Theory and measurement of self-esteem
Dickstein, E. (1973). Theory and Measurement of Self-Esteem. The Journal of Multivariate Experimental Personality and Clinical Psychology, 1(1), 23-30.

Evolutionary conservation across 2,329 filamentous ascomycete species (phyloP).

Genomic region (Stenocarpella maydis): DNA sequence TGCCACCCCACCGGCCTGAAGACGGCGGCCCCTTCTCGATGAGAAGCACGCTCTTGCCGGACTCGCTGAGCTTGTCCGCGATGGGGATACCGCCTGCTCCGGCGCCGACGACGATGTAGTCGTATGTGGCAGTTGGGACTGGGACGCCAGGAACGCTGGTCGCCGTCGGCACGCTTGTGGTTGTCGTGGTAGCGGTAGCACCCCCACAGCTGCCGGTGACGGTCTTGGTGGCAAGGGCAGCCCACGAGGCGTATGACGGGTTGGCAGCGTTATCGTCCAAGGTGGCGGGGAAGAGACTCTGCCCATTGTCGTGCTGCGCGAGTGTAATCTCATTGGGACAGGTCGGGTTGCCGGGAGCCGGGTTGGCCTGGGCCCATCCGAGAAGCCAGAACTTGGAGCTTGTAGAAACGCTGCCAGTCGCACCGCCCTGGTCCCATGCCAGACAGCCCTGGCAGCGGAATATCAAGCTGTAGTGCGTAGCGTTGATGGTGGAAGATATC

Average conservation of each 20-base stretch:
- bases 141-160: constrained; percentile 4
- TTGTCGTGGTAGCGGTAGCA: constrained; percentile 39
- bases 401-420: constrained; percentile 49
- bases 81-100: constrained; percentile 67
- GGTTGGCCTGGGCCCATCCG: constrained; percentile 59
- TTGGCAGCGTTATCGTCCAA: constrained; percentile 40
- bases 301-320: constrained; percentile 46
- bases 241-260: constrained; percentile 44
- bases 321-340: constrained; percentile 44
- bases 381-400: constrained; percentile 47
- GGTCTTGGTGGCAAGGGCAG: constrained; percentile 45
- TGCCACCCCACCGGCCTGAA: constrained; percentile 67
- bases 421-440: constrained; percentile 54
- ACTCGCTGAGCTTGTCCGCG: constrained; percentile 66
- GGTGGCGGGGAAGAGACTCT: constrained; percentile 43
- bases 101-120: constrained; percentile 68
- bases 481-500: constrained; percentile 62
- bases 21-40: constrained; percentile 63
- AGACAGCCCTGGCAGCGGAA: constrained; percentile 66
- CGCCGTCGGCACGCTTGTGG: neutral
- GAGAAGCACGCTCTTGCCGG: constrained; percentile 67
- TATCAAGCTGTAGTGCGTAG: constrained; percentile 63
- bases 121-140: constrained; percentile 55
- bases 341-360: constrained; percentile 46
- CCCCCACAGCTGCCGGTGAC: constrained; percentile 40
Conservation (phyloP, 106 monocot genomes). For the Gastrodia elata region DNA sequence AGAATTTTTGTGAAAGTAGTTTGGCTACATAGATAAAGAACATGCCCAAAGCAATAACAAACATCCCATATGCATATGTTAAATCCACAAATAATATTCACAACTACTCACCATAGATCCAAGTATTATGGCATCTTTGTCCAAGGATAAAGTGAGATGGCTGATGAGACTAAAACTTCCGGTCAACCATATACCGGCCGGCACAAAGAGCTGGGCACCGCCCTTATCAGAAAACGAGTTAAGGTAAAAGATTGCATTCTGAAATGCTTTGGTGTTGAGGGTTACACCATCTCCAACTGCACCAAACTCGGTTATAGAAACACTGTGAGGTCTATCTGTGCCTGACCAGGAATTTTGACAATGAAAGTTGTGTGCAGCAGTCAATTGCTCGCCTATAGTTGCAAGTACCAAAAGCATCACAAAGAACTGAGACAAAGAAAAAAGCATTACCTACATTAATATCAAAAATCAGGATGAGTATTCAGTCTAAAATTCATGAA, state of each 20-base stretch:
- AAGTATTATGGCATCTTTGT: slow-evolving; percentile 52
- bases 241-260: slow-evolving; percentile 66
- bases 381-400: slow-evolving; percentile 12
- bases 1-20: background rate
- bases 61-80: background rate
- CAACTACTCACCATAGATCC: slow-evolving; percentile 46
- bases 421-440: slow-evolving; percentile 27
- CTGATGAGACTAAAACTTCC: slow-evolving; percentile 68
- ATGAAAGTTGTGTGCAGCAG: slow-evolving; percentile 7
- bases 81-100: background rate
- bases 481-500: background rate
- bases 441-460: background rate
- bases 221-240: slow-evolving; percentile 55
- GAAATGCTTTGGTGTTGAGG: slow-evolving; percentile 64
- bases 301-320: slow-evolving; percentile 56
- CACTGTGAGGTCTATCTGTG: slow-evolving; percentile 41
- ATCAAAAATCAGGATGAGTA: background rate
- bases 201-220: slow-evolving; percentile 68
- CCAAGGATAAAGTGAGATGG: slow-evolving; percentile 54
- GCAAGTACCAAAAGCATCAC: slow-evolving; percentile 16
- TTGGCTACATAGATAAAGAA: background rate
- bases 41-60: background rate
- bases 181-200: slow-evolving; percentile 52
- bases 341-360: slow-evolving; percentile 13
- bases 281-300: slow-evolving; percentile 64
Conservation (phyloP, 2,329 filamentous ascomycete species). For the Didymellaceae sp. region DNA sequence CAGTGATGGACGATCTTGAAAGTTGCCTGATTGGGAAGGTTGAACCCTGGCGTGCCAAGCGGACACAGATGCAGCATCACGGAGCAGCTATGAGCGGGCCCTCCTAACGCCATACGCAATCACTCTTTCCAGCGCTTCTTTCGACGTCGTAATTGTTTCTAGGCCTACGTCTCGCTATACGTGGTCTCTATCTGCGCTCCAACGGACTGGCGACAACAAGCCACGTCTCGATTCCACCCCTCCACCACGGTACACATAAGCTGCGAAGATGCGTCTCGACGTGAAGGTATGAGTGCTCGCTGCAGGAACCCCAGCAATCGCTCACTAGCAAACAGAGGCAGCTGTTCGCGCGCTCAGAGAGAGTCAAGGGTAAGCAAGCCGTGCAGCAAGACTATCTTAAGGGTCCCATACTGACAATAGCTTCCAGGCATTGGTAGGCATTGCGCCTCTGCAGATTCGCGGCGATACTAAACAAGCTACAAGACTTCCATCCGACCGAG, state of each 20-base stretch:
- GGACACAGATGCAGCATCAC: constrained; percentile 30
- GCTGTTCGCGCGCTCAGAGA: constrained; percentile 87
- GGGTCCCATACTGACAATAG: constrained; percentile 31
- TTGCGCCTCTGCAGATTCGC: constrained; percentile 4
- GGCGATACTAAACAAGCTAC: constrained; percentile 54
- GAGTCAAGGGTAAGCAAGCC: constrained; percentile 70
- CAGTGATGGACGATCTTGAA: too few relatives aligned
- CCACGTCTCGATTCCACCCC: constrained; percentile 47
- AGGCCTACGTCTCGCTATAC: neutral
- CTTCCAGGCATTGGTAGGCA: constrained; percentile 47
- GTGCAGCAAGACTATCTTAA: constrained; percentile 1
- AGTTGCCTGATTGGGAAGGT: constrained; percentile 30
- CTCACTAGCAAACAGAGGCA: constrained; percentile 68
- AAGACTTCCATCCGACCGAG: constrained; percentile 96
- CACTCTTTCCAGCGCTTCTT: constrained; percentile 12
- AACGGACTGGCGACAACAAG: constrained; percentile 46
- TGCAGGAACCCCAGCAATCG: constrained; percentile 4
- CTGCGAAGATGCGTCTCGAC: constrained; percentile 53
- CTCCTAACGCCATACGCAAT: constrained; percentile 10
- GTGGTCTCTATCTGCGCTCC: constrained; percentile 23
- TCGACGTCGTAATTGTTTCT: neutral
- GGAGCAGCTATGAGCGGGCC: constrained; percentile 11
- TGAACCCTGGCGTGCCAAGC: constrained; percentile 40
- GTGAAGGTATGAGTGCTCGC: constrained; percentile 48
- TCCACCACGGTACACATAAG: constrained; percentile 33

An earlier paper (Dickstein, 1972) identified five forms of self-concept. The nature self-esteem was postulated to vary with age, with a different type of self-esteem being appropriate to each form of the self-concept. On the basis of this theory, a measure of self-esteem for school-age children was designed. The rationale for the new measure was derived from the writings of James (1890) and Mead (1934). The self-concept of the school-age child falls within the from of self called the "self-as-object." Through his recognition of other objects and people in the world, the child comes, in time, to see himself as an object. The self is created through experience, and knowledge of the self is limited to that which the child learns through interaction with others. For the individual whose self-concept falls at this level, self-esteem should be based on his perceived success at the various thing he does, with his overall level of self-esteem being determined by the degree to which he perceives himself to be successful at those particular activities which are most important to him.